Fire strikes historic small town grocery store in Trumbull County

Firefighters and local kids helped rescue several historic items from inside Bontrager's in West Farmington

Fire at Bontrager's Groceries in West Farmington

WEST FARMINGTON, Ohio (WKBN) – Cleanup continues Monday in the heart of a Trumbull County town after a local business was destroyed by a fire.

The damage at Bontrager Groceries on College Street in West Farmington is overwhelming.

The owner left at 3:00 Sunday afternoon but by 4:30, fire alarms started blasting.

It’s having a big impact on the small town. Owner Kevin Bontrager said the entire community is feeling it.

Several kids in town helped as firefighters saved many of Farmington’s historical items inside.

“It was stuff that was irreplaceable to the community so they know that was really important. That’s all we told the fire department. ‘We don’t care what happens to the rest, can we please get to that stuff?'” Julie Bontrager said.

Those items included ledger books dating back to 1817 and things left over when the school closed.

“The young kids, they lined up and they just carried whatever the fire department handed them,” Julie Bontrager said.

Between the smoke and water damage, most of the building is destroyed.

Bontrager’s was sentimental for Fire Chief John Bland.

“I did have a personal touch, as my grandparents owned it 20 years ago for 30 years. My father and all my aunts grew up there,” he said.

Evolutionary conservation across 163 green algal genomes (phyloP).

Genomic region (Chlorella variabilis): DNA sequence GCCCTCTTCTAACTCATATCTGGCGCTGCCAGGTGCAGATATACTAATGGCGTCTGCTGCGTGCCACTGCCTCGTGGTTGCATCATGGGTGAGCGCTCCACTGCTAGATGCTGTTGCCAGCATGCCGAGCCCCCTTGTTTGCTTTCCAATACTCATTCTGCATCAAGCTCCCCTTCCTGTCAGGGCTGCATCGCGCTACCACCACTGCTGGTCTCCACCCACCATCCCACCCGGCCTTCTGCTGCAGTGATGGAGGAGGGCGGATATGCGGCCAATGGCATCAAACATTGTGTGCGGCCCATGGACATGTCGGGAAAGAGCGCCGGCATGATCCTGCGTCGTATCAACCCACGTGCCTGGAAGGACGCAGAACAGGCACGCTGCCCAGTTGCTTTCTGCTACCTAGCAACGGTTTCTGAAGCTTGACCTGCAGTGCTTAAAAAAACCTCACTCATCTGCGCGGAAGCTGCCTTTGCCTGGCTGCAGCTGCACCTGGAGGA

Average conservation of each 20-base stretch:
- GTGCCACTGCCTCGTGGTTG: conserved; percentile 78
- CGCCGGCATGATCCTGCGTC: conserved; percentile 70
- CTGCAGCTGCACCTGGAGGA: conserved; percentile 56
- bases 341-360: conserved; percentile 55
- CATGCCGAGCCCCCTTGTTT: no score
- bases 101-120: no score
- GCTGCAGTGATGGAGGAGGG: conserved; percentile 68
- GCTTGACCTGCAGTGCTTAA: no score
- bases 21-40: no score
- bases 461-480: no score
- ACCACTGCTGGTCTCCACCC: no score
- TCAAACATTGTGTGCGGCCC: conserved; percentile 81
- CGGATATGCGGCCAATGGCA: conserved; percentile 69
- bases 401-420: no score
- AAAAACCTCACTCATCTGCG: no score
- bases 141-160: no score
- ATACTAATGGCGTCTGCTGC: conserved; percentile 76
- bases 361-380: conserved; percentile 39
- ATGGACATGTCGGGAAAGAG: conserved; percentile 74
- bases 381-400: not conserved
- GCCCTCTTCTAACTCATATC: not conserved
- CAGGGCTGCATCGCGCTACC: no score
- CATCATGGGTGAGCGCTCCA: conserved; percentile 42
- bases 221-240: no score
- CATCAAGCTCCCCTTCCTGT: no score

It was called Bland’s back then.

The building had also been a dance hall and still had a ticket booth upstairs. Construction was done in 1878 and a second section was added in 1902.

“That building is over 100 years old. It’s been everything from a dance hall back to the horse-drawn days, to numerous different grocery stores. So that building has a lot of history,” Bland said.

It had always been the place to go in West Farmington.

“When you thought of West Farmington, this is the place you thought of first. ‘Hey, there’s that little corner store, Bontrager’s, that you can go to and get whatever you needed,'” resident Jessica Lilley said.

A gallon of milk, a loaf of bread — all gone now. But the locals will have years of memories.

The Bontragers are waiting to see what’s next for them.

“We want to do the best thing for the community and for safety’s sake. If the building’s salvageable and they think it can be saved, we’d love to do that. If they think it has to come down, then we’ll start considering our options after that,” Julie Bontrager said.

The Bontragers bought the building in 2010 but had been running the business for 11 years.

Nine fire departments worked together to fight the fire and save those historical items inside.


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